Commanders in Crisis book 1: The Action
The Crisis Command comes together to protect the world... but that's just the tip of the iceberg. What sets this superhero team apart though? What if I told you.... the death of empathy and the end of the multiverse?
Commanders in Crisis is, first and foremost, a comic about ideas. Big ideas. Small ones. Day-to-day victories; common humanity, shared empathy. It’s about them in both in real-world terms, but also, as meta-commentaries on real-world issues and concerns. And, yes, it has super-people waling on each other, but that’s more of secondary concern to the bigger notions playing themselves out in CiC volume one, “The Action,” collecting the first six issues and first arc of this twelve-issue maxiseries.
Writer Steve Orlando is playing in some Grant Morrison-esque territory here, dealing with conceptual ideas made flesh, multiversal death, time travel, and so much more – but doing so in a way that is grounded and permanently tethered to the hearts of his cast of characters. Unlike Morrison, though, Orlando never forgets that his characters have real-life hopes, fears, aspirations, and so forth – something Morrison sometimes struggles to remember, especially in these latter years of his storied career. There’s no mistaking that Orlando’s characters are real people, with real concerns and feet of clay.
Frontier, Seer, Originator, Sawbones, and Prizefigher comprise the Crisis Command, a group of superheroes protecting the world from both itself and outside threats, such as the Mind Muggers, a group of time-travelers from the future whose goal is to steal our hope, because in their time, they have none. Each character has a very unique power set: Seer can read the future, but only for a minute at a time and to serious physical detriment; Originator can change reality for twenty-four hours based on her creation of new words; Sawbones can see the literal flaws inside of people; Prizefighter is only as strong as his audience hopes he is. Frontier is a tech-based heroine who is much more than she appears – no spoilers, but her secret changes the story’s trajectory in a major way.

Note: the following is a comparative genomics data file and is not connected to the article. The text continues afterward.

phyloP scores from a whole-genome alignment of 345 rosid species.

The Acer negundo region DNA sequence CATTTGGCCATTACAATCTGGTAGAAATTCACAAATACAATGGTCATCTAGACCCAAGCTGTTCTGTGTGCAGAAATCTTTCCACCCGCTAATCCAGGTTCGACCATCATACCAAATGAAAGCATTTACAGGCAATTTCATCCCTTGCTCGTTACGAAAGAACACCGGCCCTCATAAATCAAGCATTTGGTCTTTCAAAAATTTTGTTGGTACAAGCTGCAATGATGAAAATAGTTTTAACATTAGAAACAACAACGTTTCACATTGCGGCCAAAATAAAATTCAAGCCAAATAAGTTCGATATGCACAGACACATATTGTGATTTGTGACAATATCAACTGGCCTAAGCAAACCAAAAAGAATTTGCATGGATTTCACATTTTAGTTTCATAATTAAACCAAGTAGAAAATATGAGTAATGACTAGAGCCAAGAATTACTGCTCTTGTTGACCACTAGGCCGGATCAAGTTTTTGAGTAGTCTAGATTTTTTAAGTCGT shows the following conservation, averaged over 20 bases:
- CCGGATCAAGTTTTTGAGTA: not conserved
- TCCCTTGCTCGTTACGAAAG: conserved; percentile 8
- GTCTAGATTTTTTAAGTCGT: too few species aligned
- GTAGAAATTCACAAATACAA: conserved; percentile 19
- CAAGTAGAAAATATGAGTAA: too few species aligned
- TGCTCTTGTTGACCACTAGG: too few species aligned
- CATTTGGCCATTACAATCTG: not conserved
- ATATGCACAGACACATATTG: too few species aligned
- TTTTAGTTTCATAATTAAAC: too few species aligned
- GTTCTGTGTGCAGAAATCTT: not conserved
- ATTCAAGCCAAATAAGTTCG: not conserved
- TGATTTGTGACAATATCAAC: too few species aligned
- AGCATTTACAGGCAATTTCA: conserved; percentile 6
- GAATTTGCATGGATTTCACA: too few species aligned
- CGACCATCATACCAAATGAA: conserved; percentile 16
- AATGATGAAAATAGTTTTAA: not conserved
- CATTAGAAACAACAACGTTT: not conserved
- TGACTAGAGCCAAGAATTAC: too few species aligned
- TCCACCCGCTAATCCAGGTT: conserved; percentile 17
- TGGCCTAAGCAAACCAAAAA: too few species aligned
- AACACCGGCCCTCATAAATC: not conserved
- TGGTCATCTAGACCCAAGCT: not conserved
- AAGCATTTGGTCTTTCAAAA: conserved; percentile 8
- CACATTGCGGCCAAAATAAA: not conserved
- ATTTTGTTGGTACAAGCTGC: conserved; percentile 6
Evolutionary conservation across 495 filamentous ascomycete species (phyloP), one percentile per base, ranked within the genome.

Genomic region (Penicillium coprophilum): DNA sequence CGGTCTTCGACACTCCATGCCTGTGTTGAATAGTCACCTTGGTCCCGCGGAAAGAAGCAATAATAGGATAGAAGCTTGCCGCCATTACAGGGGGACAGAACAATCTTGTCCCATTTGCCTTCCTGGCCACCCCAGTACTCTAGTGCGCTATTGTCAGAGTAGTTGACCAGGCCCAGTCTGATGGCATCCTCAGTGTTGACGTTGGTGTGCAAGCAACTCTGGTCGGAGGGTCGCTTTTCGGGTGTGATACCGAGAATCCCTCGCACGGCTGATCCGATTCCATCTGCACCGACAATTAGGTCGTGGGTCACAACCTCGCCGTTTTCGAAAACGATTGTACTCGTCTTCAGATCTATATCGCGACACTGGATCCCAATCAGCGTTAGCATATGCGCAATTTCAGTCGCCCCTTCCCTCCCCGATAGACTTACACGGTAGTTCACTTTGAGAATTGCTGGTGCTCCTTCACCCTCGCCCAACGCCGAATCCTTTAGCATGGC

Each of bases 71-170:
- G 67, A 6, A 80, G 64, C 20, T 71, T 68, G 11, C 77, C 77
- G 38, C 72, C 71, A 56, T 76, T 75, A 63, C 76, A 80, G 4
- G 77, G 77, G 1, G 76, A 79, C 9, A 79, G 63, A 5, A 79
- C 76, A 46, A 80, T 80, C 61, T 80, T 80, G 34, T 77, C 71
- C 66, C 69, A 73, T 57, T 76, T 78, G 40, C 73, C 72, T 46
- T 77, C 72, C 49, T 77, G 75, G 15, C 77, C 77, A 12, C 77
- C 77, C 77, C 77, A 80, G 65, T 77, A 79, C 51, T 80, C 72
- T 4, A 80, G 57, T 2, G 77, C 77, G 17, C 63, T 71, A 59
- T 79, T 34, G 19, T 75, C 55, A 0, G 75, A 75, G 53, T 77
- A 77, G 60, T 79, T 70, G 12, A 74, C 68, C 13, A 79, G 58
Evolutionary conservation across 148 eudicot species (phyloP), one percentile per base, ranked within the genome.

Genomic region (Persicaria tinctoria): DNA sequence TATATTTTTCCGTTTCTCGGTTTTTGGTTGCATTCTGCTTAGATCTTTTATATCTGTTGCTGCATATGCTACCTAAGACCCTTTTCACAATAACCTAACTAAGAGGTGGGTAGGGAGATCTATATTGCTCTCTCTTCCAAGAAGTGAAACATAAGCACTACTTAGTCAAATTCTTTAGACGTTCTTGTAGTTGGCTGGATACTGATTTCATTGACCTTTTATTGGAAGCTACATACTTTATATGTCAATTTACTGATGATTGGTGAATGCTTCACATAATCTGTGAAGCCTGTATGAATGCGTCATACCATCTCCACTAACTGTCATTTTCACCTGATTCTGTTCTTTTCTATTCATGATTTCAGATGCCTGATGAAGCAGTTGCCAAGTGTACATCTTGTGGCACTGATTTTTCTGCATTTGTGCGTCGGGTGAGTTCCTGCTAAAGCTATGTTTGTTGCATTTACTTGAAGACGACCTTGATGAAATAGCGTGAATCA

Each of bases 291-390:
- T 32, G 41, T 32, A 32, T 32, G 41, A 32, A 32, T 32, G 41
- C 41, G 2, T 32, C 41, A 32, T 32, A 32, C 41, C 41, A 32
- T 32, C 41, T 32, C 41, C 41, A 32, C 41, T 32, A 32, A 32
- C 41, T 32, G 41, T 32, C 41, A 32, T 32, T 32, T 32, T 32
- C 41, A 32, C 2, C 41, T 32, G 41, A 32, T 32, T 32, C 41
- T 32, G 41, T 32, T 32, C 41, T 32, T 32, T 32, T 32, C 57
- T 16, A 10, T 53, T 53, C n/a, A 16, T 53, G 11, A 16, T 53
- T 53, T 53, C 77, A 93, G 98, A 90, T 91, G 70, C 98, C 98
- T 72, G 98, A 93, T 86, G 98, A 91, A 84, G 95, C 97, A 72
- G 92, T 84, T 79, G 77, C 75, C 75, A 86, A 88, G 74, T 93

So far, so straightforward, right? Inventive, but what’s the hook? The bombshell is this: the entire multiverse has collapsed except this one Earth due to “cosmic sepsis,” meaning every other earth was so irredeemably toxic that the multiverse itself deemed it ineligible to continue existing, and eradicated it. Each of the members of the Crisis Command is the last survivor of that Earth, and must now fight to not only protect this final Earth, but also influence the course of humanity toward a positive outcome so that it isn’t erased, too, leaving only yawning cosmic entropy.
No pressure, right?
It gets worse.
Orlando fires on all creative cylinders for Commanders in Crisis, tapping into powers he’d hinted at during his tenure at DC but was seldom allowed to exploit to their fullest extent. As an Earth not too unlike our own barrels toward oblivion, the writer ups the stakes with the literal death of empathy, and if that weren’t enough, sets the story against the backdrop of a movement within Congress to de-centralize the United States into a loose coalition of nation-states, based on a toxic twisting of the notion of individuality. Orlando doesn’t shy away from holding a mirror up to the current state of right-wing politics in America; while the previous POTUS isn’t name-checked or anything so obvious, his recurring themes certainly are. Orlando sees this moment we’re still struggling to emerge from in the United States and isn’t afraid to call it out for what it is: an abrogation of duty toward the common good, and a sense of entitlement that doesn’t just border on narcissism but manages to turn it into a warped virtue.
Along the way, Orlando manages to seed messages of sex positivity, LGBTQ+ empowerment, racial inclusivity, and gender equality. Artist Davide Tinto renders a world that is somewhat cartoony in stylistic approach that can catch readers a little off-guard at first, because their initial impression is that this is a more straight-ahead superhero comic. But that misdirect seems to be by design: the unassuming nature of the art means that with each layer of the story’s onion that is peeled back, the further the reader is surprised. In other words, just like with all things in Commanders in Crisis, don’t judge this book by its cover (or do, literally, because the covers are pretty gorgeous in and of themselves). And despite the inherent gloom and doom of the story, CiC’s message is ultimately pretty clear: we’re all in this together, and are stronger when we act for the common good. Empathy isn’t dead, but sometimes it takes good people willing to go against popular opinion in order to inspire a movement. And if that isn’t a message worth screaming from the rooftops at this particular moment in American history, I don’t know what is.
Commanders in Crisis is a comic that trades in big ideas and comes out ahead. It isn't afraid to go conceptually big, but never forgets the heart at the center of its tale. Check out the first collection today!
Commanders in Crisis book 1: Multiversal Sepsis and the Untimely Demise of Empathy
Writing - 9/109/10
Storyline - 9/109/10
Art - 8.5/108.5/10
Color - 8/108/10
Cover Art - 8.5/108.5/10
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